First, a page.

Core grapes are usually found at the junction point between two large clusters. Knocking out a core grape eliminates all of the grapes hanging below it as well. The player gets 100 points for the core grape, plus the 10 points a piece for each normal grape below it, and a 500 point bonus.

(If this seems oddly familiar to you, then you have probably played the Taito hit "Bust-A-Move", a 1994 release for SNK's Neo Geo arcade system, which used the "core grape" strategy as a major element of its balloon busting gameplay.)

The core grapes also contain an additional surprise... SPIDERS!!!! Possibly on vacation from Atari’s Centipede, these hairy arachnids plummet straight down from the core grapes, leaving the player little time to avoid their attack. Bouncing a ball off of a spider destroys the buggie, awarding the player 500 points, and often, an "up" icon. However, as expected, the spider's bite is deadly to the bouncer.

Now typically, in Breakout, Arkanoid, and other games of this genre, a "life" is lost when the player fails to catch the ball with the paddle. Cluster Buster evolves even this standard convention to fit it's rule book.

At the bottom of the screen is a "pavement" consisting of three layers of small red bricks. If you miss a ball on the rebound, it will bounce back upwards upon hitting the pavement, but only after eliminating the brick it hits. If enough bricks are knocked out of the pavement, holes will develop into which the ball (and a life) can truly be lost.

This tragedy can be thwarted, however, by calling on your good friend and mine... Mr.Grapo!!! Mr.Grapo is an odd little maintenance man who wanders from right to left across the pavement, replacing knocked out blocks in the top row as he passes over the gaps. Our bricklaying buddy can be summoned by trapping the ball in either upper corner for the strangely chosen number of seventeen hits. Although getting the ball to an upper corner is challenging, the seventeen hits rack up quite easily, so Mr.Grapo gets busy repairing the pavement, and the player gets 2001 bonus points added to his score.

In later levels, Mr.Grapo may even show up in a grape cluster, and hitting him with a ball earns your bouncer a spare life.

Cluster Buster features a simple and effective 3-D effect, achieved through some nice shading, and clever positioning of objects (mainly grapes) so that some are slightly behind, or in front of, other objects.

The audio effects of the game are a bit lacking. A simple tune plays constantly in the background, but the sound effects of the game (consisting primarily of basic blips and bleeps) are presented with a louder "voice", so it's difficult to really notice the music.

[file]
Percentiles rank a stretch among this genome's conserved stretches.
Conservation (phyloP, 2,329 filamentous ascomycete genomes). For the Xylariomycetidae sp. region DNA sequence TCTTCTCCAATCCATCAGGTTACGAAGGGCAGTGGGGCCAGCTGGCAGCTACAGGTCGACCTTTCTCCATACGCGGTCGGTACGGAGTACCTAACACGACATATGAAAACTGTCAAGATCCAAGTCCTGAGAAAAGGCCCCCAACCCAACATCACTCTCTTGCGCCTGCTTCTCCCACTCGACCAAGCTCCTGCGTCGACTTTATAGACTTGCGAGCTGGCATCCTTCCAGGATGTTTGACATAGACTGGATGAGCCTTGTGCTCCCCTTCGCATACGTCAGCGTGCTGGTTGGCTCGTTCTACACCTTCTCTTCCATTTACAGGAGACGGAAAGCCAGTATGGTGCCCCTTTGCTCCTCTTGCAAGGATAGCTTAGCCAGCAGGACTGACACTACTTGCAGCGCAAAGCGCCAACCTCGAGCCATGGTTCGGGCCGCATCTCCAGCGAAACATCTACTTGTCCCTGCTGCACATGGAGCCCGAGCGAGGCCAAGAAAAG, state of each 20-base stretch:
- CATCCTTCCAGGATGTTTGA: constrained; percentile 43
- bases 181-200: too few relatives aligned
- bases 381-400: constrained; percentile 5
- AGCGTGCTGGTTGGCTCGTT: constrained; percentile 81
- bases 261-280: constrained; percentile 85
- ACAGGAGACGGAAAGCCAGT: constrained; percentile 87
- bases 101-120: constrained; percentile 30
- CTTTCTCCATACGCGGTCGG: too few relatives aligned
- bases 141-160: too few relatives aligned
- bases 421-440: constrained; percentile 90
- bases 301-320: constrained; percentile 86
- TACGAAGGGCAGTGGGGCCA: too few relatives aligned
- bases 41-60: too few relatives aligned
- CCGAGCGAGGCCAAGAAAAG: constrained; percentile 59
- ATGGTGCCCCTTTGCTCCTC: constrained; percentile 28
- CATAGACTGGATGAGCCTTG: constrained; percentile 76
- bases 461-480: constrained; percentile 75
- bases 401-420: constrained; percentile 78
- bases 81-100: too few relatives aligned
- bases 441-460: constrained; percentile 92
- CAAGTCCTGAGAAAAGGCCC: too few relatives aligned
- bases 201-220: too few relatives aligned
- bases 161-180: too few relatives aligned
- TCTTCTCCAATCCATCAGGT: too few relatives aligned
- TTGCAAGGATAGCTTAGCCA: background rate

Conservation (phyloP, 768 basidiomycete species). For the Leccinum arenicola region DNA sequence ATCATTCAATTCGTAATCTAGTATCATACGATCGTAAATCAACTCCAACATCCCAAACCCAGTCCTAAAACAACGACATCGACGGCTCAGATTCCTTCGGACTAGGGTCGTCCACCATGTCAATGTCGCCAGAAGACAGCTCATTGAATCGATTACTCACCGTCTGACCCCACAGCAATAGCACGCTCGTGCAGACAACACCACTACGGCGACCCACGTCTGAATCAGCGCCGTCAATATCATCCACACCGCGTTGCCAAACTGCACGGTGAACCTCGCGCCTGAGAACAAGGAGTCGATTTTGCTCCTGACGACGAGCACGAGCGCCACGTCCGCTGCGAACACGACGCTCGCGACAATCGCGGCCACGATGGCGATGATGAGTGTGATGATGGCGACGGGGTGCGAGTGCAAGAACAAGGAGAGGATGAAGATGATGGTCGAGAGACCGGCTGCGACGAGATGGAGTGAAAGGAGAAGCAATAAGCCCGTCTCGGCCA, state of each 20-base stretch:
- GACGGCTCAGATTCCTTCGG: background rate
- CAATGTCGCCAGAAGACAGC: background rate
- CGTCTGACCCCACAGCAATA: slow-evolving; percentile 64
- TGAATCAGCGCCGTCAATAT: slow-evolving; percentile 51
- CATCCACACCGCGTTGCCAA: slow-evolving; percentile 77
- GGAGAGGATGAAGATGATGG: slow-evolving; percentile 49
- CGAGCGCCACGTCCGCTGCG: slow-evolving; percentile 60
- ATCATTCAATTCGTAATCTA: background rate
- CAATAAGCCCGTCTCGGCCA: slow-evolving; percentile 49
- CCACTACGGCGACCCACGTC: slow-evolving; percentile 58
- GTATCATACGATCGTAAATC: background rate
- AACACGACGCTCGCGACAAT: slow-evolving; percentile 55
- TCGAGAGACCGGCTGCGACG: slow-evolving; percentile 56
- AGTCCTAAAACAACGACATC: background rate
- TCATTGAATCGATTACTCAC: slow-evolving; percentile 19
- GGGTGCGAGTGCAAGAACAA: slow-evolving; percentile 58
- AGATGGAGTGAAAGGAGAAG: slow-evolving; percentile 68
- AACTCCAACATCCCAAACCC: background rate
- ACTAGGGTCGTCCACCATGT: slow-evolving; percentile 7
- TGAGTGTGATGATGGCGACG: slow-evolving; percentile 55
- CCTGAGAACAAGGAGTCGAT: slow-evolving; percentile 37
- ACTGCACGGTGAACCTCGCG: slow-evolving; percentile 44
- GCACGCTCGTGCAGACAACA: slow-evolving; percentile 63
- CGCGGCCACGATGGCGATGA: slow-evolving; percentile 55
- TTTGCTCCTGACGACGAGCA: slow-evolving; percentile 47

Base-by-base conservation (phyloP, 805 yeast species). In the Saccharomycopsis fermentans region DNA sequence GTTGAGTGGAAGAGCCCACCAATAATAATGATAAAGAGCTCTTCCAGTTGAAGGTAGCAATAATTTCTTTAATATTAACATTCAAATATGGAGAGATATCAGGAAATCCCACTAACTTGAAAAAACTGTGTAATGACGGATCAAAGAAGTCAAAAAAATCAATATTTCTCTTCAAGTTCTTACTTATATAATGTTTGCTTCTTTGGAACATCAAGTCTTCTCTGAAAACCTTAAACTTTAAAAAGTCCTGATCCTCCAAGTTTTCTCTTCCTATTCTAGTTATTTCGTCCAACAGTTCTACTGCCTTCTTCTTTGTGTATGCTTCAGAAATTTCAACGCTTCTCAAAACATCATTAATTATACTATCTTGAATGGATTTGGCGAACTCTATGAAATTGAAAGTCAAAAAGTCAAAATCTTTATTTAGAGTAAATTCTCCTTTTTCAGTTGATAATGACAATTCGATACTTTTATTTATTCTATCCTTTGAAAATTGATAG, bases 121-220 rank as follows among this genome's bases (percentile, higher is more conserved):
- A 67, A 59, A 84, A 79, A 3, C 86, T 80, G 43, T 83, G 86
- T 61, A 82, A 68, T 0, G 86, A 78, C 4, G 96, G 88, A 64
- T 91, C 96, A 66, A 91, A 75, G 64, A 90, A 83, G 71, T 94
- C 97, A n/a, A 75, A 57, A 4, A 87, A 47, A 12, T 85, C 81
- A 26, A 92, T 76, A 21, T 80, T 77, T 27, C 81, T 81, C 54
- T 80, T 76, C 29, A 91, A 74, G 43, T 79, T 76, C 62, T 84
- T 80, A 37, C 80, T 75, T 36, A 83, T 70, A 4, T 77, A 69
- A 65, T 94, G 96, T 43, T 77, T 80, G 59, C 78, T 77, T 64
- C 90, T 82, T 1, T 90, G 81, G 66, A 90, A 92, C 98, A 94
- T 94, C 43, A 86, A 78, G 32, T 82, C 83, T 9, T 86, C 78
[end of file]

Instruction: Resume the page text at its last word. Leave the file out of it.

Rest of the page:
Cluster Buster was released in mininal numbers as a dedicated machine, as it was primarily marketed as a kit for the DECO cassette system. Despite featuring a large library of clever and unique titles, pretty much all DECO cassette games were obscurities, at least in North America. The only two major success stories from this line were Burgertime and Bump N Jump, and they only achieved widespread acclaim after Bally/Midway released their own dedicated licensed versions.

Data East also tweaked the game and released it under the name Graplop. Visible in several episodes of the video arcade game show Starcade, Graplop featured no pavement, and thus no Mr.Grapo. The main change here was that the grapes don't disintegrate when hit, they instead actually fall to the bottom of the screen, and thus, are deadly to the bouncer when falling. Also, a life is not lost if the bouncer does not catch the ball. The ball simply ricochetes off the bottom, turns red, and prevents scoring opportunities for a limited time. Data East even tried another revision entitled Flying Ball, but exactly how that version differs from the others is unknown.

Cluster Buster is a fun package, a frenetic action-filled game that clearly owes a debt of gratitude to the original Breakout, and specifically, the "progressive" variant of Super Breakout. Also note that elements from Cluster Buster itself have appeared in later evolutionary off-shoots of the genre. In the Arkanoid series, we have enemies that can be destroyed by the ball, and Cluster Buster's "up" icons are a precursor to Arkanoid's power ups. Also, Bust-A-Move shares the "core grape" strategy. Interesting that all of these games were arcade success stories with the exception of Cluster Buster.

It seems that Data East's obscure little grape-smashing game can be considered an evolutionary "missing link" between the classic Breakout series and the later-day Arkanoid and Bust-A-Move titles. Without a doubt, Cluster Buster has clearly evolved its way into the museum of the Lost Arcade Classic!